FIG. 13 compares the performance of 5 transmission schemes. The curve labeled “Ideal Coop Diversity” corresponds to the case where and P[1,k]=P[2,k]+f for all k (i.e., distributed beam-forming). The curve labeled “Symbol-Wise Dither” corresponds to the case where P[1,k] and P[2,k] are chosen independently for each value of k (and uniformly on the interval [0,2π]). The curves labeled “Packet-Dither (D=32)”, “Packet-Dither (D=64)”, and “Packet-Dither (D=256)”, correspond to the case where P[1,k] and P[2,k] are chosen independently for packets of length D=32, 64, and 256, respectively (and uniformly on the interval [0,360 degree]). Observe first that the approximate 1.5 dB performance degradation of the “Symbol-Wise Dither” curve with respect to the “Ideal Coop Diversity” case is consistent with the SIR results above. Observe second that the performance degradation of packet-wise dithering with respect to symbol-wise dithering is tolerable for D=32 and D=64 but becomes more pronounced for larger values of P due to the fact that as P increases the amount of diversity introduced by dithering decreases. FIG. 14 re-illustrates the “Ideal Coop Diversity” and “Symbol-Wise Dither” curves along with the extreme packet-wise dithering case of D=8192 so that that P[1,k] and P[2,k] are constant for the whole code block. This extreme case corresponds to the naive uncoordinated approach.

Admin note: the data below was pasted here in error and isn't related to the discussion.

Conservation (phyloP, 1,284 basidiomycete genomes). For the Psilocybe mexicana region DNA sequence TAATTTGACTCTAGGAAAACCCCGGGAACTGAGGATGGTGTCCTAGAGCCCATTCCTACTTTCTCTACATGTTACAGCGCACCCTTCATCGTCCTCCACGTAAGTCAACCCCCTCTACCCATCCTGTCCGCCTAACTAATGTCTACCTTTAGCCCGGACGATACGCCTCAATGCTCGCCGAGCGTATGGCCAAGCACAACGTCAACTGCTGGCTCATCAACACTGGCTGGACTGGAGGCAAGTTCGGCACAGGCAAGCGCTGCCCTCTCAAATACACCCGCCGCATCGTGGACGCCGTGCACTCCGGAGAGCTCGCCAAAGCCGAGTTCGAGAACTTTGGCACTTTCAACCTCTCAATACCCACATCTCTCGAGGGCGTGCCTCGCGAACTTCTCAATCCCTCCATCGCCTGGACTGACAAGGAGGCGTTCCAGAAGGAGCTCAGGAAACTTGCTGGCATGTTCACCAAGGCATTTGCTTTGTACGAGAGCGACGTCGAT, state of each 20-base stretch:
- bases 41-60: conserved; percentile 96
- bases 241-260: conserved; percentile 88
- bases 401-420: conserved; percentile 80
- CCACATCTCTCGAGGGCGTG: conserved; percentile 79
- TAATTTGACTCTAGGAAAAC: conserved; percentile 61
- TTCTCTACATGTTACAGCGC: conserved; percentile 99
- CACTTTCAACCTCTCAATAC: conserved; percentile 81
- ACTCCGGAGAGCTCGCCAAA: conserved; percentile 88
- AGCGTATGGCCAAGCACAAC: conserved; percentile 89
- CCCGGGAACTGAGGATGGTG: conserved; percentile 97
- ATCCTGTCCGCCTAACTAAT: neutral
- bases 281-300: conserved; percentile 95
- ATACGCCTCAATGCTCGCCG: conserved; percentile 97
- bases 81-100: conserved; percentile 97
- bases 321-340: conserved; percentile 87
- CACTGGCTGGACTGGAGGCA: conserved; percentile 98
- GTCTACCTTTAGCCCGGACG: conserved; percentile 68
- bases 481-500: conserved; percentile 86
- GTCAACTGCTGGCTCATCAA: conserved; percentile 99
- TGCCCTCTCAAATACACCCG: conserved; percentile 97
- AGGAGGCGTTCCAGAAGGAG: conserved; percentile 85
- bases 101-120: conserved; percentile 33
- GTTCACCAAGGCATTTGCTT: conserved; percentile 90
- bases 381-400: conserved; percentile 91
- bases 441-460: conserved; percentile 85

FIG. 15 re-illustrates the “Packet-Dither (D=32)” curve of FIG. 13 with the caption “Continuous (D=32)” to indicate that the phase dither values P[1,k] and P[2,k] are drawn uniformly on the interval [0, 360 degrees]. This curve is compared to similar scenario where the phase dither values are drawn uniformly from the 4 values {0,π/2,π,3π/2}. As expected from the SIR discussion above, the performance difference between the “Continuous (D=32)” and “4 discrete phases (D=32)” curves are negligible.